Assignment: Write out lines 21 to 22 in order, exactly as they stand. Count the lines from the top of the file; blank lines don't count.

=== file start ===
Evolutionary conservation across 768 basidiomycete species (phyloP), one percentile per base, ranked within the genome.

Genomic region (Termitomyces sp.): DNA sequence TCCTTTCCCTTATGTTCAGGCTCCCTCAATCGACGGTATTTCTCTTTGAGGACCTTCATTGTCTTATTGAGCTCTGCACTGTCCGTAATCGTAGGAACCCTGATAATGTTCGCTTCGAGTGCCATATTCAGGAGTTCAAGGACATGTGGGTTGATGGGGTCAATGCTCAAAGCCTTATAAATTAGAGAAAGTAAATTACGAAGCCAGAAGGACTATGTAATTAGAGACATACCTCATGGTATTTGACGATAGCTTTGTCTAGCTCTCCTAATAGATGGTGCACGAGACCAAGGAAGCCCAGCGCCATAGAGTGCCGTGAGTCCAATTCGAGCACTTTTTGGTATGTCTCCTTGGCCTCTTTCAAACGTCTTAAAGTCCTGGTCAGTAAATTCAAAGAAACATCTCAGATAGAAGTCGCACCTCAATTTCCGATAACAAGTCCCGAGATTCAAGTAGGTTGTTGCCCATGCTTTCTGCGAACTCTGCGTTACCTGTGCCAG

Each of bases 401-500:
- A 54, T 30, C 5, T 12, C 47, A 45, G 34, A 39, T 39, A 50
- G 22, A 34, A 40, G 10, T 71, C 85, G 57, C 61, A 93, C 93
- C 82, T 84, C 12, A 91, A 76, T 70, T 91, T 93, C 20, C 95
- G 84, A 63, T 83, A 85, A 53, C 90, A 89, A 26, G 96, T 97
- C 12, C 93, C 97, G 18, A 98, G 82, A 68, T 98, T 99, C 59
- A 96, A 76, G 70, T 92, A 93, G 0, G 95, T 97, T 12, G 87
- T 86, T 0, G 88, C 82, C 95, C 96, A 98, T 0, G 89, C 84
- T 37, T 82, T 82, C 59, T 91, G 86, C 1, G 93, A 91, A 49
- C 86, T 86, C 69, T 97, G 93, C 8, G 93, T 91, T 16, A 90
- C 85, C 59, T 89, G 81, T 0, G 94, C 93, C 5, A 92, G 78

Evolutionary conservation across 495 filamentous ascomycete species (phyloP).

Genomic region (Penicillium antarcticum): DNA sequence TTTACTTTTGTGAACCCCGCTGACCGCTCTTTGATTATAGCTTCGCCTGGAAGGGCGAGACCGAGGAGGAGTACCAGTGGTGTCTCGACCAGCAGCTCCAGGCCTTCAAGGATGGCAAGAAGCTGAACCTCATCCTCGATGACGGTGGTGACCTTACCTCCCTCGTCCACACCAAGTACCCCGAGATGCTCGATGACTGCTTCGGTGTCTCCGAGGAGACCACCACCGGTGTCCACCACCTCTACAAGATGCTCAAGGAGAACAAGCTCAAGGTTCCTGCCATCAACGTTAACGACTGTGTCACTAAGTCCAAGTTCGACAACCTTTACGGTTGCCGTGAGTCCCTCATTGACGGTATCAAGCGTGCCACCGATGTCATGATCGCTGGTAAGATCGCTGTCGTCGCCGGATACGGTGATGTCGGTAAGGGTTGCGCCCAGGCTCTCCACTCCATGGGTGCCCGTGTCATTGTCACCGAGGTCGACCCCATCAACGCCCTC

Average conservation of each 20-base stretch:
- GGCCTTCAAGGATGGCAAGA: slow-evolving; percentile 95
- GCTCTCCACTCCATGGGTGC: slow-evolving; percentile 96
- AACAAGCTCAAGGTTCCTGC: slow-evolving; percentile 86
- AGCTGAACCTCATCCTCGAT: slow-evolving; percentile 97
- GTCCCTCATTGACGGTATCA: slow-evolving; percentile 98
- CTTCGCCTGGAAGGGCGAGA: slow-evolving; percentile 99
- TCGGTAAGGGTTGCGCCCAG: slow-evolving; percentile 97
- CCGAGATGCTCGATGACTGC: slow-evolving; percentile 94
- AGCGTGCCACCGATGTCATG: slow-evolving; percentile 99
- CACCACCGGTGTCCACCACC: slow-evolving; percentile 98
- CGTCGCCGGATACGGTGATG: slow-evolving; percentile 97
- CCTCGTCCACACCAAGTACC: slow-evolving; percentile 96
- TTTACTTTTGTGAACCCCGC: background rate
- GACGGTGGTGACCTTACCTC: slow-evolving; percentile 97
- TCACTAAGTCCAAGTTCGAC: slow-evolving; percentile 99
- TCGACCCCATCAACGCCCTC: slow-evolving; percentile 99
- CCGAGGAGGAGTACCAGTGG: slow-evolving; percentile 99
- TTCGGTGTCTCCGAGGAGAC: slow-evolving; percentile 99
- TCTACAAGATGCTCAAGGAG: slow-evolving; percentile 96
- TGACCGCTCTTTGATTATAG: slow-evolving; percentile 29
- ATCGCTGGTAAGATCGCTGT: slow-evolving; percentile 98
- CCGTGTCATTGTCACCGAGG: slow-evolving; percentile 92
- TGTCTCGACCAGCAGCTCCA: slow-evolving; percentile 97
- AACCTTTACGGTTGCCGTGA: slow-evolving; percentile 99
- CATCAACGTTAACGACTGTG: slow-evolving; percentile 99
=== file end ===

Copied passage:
- GTCCCTCATTGACGGTATCA: slow-evolving; percentile 98
- CTTCGCCTGGAAGGGCGAGA: slow-evolving; percentile 99